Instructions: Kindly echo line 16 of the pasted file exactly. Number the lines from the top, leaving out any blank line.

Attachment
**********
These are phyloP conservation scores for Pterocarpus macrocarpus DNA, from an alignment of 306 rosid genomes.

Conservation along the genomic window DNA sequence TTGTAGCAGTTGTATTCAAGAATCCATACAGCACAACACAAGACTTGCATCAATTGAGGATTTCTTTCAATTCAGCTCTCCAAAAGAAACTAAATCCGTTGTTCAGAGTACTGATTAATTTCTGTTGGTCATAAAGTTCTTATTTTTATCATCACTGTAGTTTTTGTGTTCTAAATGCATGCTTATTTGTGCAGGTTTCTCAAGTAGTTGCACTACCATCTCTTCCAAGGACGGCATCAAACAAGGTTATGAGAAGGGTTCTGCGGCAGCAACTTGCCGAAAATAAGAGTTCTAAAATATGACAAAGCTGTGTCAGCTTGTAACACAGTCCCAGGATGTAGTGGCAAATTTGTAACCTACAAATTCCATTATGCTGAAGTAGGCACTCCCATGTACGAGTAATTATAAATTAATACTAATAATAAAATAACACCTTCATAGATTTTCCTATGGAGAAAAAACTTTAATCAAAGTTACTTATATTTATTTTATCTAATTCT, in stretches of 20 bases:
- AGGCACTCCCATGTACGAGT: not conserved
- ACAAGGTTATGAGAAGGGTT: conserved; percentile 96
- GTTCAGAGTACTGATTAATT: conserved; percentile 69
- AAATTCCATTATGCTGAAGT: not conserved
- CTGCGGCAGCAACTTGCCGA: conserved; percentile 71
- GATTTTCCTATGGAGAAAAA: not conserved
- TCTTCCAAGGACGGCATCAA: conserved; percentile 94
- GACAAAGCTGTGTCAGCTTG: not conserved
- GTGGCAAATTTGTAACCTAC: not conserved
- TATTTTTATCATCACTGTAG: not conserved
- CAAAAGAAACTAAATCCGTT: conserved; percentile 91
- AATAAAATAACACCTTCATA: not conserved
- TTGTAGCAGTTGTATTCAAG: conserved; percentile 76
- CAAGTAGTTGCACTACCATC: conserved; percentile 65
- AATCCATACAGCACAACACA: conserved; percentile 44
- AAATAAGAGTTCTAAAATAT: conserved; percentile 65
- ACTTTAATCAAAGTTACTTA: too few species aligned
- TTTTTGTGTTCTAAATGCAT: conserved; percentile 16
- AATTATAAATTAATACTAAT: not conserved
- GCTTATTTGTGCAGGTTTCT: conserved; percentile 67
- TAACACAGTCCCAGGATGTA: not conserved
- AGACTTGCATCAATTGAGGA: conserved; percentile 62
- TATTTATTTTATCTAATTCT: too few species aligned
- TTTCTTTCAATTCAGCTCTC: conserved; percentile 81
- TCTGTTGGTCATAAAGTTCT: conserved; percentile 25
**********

- CAAGTAGTTGCACTACCATC: conserved; percentile 65